We took her to the vet who cleaned her up and gave her 2 injections. I held her throughout the procedure and she was very well behaved. She looked into my eyes seeking to understand and we comforted her. Her paws have been bandaged and she is wearing a cone around her neck. She has to be fed antibiotics twice a day and her bandage changed daily. I am glad Oreo survived. It could have been worse. Nonetheless, I am rather worried about her as she seems to have been traumatised by loud sounds recently.

Yes, my husband is indeed right. She does require a fair amount of work and my plate is full. I have pondered over this. I think any form of non-monetary contribution to others require us to set aside our time and put in some effort. But is that not the point of giving? To draw away from our basically self-centred approach to life and include others less fortunate than us, even if it is for a minute? The beauty of giving is that it never leaves us, the giver, untouched. And Oreo has given us back in intangible ways which cannot be measured.

I hope we have been fair to her by taking her in. Though she has a home, we are nevertheless busy people. She runs around the compound and we take her for walks when we have the time. We love you, Oreo. You deserve love and care,  just as we humans do.


Thursday, 20 December 2012

Winter Solstice Festival

We celebrate Winter Solstice (Dongzhi Festival) tomorrow. When I was young, I used to prepare the tangyuan or glutinous rice balls for my family. It was my yearly duty rolling the red and white coloured dough into small round balls for the family. I would make a batch of  white ones, another batch of red ones for prayers and a mix of red and white coloured ones for fun.

After I finished rolling, I would throw them into a pot of boiling water to cook them. My mother would then use them to make a sweet dessert of tangyuan in sugar water flavoured with pandan leaves and ginger. My father, however, loved them in a savoury soup of meat and seafood. We would have them for our lunch. I loved it too.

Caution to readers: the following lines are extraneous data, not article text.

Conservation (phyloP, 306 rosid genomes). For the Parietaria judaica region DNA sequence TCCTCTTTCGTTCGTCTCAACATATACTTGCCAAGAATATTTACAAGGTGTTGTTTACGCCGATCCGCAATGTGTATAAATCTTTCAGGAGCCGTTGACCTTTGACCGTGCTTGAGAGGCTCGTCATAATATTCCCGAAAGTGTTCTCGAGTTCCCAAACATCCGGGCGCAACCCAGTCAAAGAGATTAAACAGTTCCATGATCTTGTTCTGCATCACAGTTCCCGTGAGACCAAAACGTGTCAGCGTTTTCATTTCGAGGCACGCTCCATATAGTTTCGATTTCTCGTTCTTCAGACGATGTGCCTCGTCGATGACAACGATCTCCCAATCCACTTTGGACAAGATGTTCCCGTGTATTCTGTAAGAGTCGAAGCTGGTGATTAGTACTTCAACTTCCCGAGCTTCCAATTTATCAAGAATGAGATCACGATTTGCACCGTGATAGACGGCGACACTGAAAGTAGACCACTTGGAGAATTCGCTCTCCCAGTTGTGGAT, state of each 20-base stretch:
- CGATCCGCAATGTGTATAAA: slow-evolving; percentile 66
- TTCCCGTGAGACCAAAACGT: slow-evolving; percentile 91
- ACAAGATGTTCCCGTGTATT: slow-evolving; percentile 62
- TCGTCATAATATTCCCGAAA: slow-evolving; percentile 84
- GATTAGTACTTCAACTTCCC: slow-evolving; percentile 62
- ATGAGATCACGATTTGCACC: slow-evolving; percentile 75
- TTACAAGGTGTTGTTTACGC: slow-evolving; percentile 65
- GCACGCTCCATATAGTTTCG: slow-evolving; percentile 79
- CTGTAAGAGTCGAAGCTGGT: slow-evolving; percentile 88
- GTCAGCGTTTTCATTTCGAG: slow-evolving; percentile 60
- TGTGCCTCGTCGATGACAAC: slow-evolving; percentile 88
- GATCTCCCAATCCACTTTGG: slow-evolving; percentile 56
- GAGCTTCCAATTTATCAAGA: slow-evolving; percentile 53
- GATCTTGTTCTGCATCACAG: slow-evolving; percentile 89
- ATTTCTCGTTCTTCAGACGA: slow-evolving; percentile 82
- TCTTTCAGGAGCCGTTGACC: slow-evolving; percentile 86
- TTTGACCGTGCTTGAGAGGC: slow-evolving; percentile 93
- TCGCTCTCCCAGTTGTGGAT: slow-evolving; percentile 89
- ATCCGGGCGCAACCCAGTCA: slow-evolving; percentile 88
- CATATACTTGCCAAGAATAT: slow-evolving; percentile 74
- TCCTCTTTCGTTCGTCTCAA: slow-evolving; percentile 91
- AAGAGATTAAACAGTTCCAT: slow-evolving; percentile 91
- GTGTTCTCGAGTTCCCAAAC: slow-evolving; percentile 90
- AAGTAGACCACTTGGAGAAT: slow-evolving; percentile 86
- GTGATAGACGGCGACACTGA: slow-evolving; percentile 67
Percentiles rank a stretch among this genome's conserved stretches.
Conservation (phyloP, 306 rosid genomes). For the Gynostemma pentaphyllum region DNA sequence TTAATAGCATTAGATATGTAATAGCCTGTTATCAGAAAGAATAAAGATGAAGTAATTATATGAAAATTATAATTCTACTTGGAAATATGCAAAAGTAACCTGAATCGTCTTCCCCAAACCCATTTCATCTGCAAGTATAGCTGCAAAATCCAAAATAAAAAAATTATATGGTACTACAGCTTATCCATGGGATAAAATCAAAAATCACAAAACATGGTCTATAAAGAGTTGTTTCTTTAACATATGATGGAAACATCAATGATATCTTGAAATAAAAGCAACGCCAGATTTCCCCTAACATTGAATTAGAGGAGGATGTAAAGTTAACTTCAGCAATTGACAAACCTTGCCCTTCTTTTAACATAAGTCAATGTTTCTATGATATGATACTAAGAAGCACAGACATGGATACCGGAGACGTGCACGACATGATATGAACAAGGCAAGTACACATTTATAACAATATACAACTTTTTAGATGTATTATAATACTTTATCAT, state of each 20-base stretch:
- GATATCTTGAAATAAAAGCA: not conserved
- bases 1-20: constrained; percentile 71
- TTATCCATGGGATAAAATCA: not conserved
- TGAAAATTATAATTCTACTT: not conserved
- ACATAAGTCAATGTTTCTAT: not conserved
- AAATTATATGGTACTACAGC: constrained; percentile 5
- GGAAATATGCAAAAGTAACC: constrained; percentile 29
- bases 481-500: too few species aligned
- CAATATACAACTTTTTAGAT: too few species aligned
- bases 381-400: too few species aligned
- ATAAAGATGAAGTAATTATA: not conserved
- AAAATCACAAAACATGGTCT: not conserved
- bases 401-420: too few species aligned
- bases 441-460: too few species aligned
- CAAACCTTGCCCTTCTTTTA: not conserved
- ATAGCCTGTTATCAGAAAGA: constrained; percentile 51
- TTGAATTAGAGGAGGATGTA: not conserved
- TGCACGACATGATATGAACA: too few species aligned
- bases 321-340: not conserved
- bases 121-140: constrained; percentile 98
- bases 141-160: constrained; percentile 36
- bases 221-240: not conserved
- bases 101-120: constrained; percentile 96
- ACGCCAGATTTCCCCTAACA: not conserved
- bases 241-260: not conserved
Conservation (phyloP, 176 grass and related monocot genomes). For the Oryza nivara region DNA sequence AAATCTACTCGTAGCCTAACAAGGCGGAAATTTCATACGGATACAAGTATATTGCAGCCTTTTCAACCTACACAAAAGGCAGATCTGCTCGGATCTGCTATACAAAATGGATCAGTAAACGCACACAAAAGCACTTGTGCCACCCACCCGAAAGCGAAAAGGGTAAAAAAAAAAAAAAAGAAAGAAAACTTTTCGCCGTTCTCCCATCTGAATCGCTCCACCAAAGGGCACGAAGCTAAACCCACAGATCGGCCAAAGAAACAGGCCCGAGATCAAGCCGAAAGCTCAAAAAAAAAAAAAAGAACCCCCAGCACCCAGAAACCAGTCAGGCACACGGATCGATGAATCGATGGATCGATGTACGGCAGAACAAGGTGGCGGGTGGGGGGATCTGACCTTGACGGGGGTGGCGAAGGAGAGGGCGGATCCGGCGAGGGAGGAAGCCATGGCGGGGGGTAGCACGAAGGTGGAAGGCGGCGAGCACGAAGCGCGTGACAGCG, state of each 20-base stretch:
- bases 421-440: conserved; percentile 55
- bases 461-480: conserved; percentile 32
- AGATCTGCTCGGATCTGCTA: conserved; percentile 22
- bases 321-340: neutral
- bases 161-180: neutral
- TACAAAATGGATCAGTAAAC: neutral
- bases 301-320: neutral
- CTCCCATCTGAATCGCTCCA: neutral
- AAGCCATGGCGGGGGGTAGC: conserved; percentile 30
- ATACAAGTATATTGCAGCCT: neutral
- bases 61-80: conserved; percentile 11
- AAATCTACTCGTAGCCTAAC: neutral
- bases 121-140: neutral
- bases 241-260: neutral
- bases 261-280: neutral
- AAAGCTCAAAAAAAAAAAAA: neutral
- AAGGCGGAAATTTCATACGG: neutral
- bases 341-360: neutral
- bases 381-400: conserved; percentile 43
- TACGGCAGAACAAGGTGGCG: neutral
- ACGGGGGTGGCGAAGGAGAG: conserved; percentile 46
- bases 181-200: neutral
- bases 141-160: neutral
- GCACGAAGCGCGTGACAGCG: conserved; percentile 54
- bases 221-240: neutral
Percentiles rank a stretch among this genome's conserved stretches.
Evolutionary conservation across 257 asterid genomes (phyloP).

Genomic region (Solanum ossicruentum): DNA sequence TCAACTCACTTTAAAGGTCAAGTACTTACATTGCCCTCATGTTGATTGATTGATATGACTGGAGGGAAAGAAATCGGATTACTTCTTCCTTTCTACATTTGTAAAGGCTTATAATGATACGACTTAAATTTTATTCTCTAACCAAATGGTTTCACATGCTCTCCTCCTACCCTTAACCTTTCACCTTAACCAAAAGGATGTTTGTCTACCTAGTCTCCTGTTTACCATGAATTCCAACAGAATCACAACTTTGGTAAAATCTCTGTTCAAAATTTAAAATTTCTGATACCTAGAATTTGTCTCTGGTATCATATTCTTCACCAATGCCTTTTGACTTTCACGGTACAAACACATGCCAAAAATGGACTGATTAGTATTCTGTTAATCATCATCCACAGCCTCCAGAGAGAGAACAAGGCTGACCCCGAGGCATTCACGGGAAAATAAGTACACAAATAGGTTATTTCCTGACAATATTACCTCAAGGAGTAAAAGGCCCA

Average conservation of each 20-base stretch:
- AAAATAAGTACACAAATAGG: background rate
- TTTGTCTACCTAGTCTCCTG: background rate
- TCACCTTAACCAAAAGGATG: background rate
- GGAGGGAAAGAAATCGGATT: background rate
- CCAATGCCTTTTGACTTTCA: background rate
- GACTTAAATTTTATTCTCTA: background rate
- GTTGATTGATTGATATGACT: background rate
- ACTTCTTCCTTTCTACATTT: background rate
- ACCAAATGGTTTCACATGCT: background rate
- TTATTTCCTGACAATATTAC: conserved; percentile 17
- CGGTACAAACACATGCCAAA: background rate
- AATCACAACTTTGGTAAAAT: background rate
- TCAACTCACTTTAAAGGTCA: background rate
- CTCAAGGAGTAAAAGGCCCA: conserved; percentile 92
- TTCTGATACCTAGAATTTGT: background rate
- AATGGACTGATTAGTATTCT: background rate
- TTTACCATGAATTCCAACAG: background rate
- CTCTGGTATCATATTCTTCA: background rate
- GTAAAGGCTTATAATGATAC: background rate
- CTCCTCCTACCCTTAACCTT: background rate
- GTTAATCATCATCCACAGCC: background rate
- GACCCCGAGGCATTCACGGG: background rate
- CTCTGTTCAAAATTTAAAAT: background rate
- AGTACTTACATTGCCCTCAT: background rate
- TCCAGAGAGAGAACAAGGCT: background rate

Though I looked forward to this yearly festival, my parents never did share what Winter Solstice was all about. So, I associated it with eating tangyuan and a special feast for dinner. My mother said that after eating tangyuan, I became a year older but I could not see why. I think it is quite a shame not to know the history behind our rich Chinese culture and traditions. Over time and with the younger generation, more and more is lost if we do not make an effort to impart to our children.

The Winter Solstice is the day when the distance between the Tropic of Capricorn and the sun is the shortest. Because of the earth's tilt, the Northern Hemisphere is leaning farther away from the sun than at any other time during the year. This makes the Winter Solstice the shortest day in the Northern Hemisphere. The Northern hemisphere on this day experiences the shortest daytime and longest nighttime and marks the arrival of winter. The Chinese characters for Dōng Zhì are 冬至. The first character means “winter” and the second character means “arrival.”   In traditional Chinese society, the arrival of winter meant that the farmers would lay down their tools and celebrate the harvest by coming home to their families. A feast would be prepared to mark the occasion.

Also, because ancient cultures were unaware of the changes in the Earth's position, they feared that the sunlight would never return. To bring it back, they engaged in many celebrations and ceremonies. In fact, there are more ceremonies and "rituals associated with the winter solstice than any other time of year" .

Traditionally, the Dongzhi Festival is also a time for the family to get together. The glutinous rice balls symbolize reunion. The festive food is also a reminder that we are now a year older and should behave better in the coming year. Even today, many Chinese around the world, especially the elderly, still insist that one is "a year older" right after the Dongzhi celebration instead of waiting for the Chinese New Year.

I will be celebrating with my parents and siblings. As my parents are now old, the grand feast has been replaced with packed restaurant food as the younger generation is too busy to cook. Maybe that is the price of progress.

Monday, 17 December 2012


As human beings, it is difficult not to have any expectations. From the time we are babies, we start to have expectations. When we cry, we expect to be responded to. If we fail to get any attention, we wail even louder.

Trouble brews when expectations are not met. It is said that the difference between what should be and what is,  is where sadness comes from. It is true that if we do not manage our expectations, we set ourselves up for disappointment. However, is it possible to live with no expectations at  all? Imagine having no expectation of how that steaming cup of coffee would taste like as you bring it to your lips? Or have no expectation of how your latest Ipad would perform.